Another popular origin story from El Salvador, goes like this:
There were two brothers who walked into the house of a black magician. During a storm, he asks the two brothers to help him with some logs for a fire. The brothers slack off and eat the magician's food, but never complete the task he asked help with. When the black magician realizes food is gone and there is not enough wood for his fire, he puts a curse on the road that leads to the village where the brothers live. Voices bother the brothers, while on their way home, and when they turn their backs to these voices, they get turned into a white cadejo and a black cadejo. When they return to their village, in the form of Cadejos, they are banished and have no choice but to wander.
Sightings (there are tons more, these are the sightings we included in the episode)
The dog has been seen in the countries mentioned above, but also in Texas and there is a description from the year 1780, in the British Isles, in which a Samuel Drew describes hearing a noise like hoofs and sees an animal, a bear or dog with glowing eyes. In 1949, a young man walked late at night, as he walked he noticed a small black dog. The black dog followed, and would only stare and stare when he tried to shoo it away. Whenever he turned away from the dog and looked back, it would grow bigger in size. He was scared and drew his revolver, aimed and fired at the dog. The bullet left the gun in slow motion and then fell, intact at the man’s feet. When he looked up, the dog was the size of a horse. He fired his revolver again, but the same thing happened, so then he yelled out “Hail Mary most pure”, after that the black dog disappeared.
In Nicaragua, in the 1930s or 40s, A young boy accompanied his great-grandmother to work one night, so that she would not have to travel alone, when he was leaving his grandmother’s workplace, he opened the door and saw a black dog with red eyes. He ran home, terrified, but the dog was right behind him the whole time. He slammed his door and the dog scratched at the foot of the door for a several minutes. When he heard it leaving, he cracked the door open to see if it was really gone and it was. He never went anywhere alone after tha and also never saw the Cadejo again.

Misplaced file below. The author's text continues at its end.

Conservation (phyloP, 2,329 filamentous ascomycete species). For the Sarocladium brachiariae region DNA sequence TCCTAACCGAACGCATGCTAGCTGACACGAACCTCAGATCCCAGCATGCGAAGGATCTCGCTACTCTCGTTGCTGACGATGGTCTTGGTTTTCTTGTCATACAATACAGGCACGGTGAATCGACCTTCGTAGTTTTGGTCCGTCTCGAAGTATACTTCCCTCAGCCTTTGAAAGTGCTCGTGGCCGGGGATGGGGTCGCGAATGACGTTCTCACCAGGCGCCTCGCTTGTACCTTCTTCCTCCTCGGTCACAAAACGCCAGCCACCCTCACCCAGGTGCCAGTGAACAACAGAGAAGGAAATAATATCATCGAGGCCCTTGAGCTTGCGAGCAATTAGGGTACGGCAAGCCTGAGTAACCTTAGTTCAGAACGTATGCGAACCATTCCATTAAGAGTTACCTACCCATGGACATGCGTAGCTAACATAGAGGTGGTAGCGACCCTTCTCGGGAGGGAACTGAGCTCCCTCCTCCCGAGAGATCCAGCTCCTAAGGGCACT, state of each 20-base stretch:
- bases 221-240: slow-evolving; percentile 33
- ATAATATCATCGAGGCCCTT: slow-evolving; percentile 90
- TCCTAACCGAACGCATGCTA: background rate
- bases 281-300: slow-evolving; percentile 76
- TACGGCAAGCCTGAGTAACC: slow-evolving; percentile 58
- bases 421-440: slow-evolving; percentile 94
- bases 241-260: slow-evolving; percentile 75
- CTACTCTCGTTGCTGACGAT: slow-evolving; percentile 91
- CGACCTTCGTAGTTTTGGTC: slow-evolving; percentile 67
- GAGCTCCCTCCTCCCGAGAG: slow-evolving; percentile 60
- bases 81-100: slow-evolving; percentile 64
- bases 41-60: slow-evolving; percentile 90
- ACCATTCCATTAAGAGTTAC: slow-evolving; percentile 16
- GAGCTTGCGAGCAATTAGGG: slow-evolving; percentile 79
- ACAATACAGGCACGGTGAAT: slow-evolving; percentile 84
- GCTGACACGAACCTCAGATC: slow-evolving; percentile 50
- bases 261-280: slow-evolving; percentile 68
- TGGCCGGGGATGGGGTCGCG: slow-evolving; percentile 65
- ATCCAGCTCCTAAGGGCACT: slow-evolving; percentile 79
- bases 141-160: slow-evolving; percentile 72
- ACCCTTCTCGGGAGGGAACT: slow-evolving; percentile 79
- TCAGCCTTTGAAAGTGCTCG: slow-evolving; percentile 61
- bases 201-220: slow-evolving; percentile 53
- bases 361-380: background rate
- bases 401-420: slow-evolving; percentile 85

A man named Jose was frequently out late, drinking. One of these nights, he passed out beneath a tree. When he woke up with a terrible hangover, he found a goat-hoofed shaggy black dog that licked his mouth. Jose got up and staggered home, the black dog followed. Some men attempted to rob Jose, but the dog protected him. Jose arrived home safe and sound. The black dog followed him for 9 nights and on the 9th night, Jose passed away, presumably because of alcoholism. It is believed by Jose’s family members that he The Cadejo caused his death when he licked Jose’s mouth.
In Guatemala in 1975, a 19 year old Maya girl and her sister were sent on an errand by their mother, after nightfall. When they came to the crossroads, a black dog-like animal with burning eyes appeared and would not let them pass. The girls were terrified and decided to walk backwards to return home home. They felt they should not turn their backs on the creature. The girl fell over, and when she got up, the dog was gone, or it had turned into a white mass that walked next to them. She does not remember what happened next, but came back to her senses when she arrived home.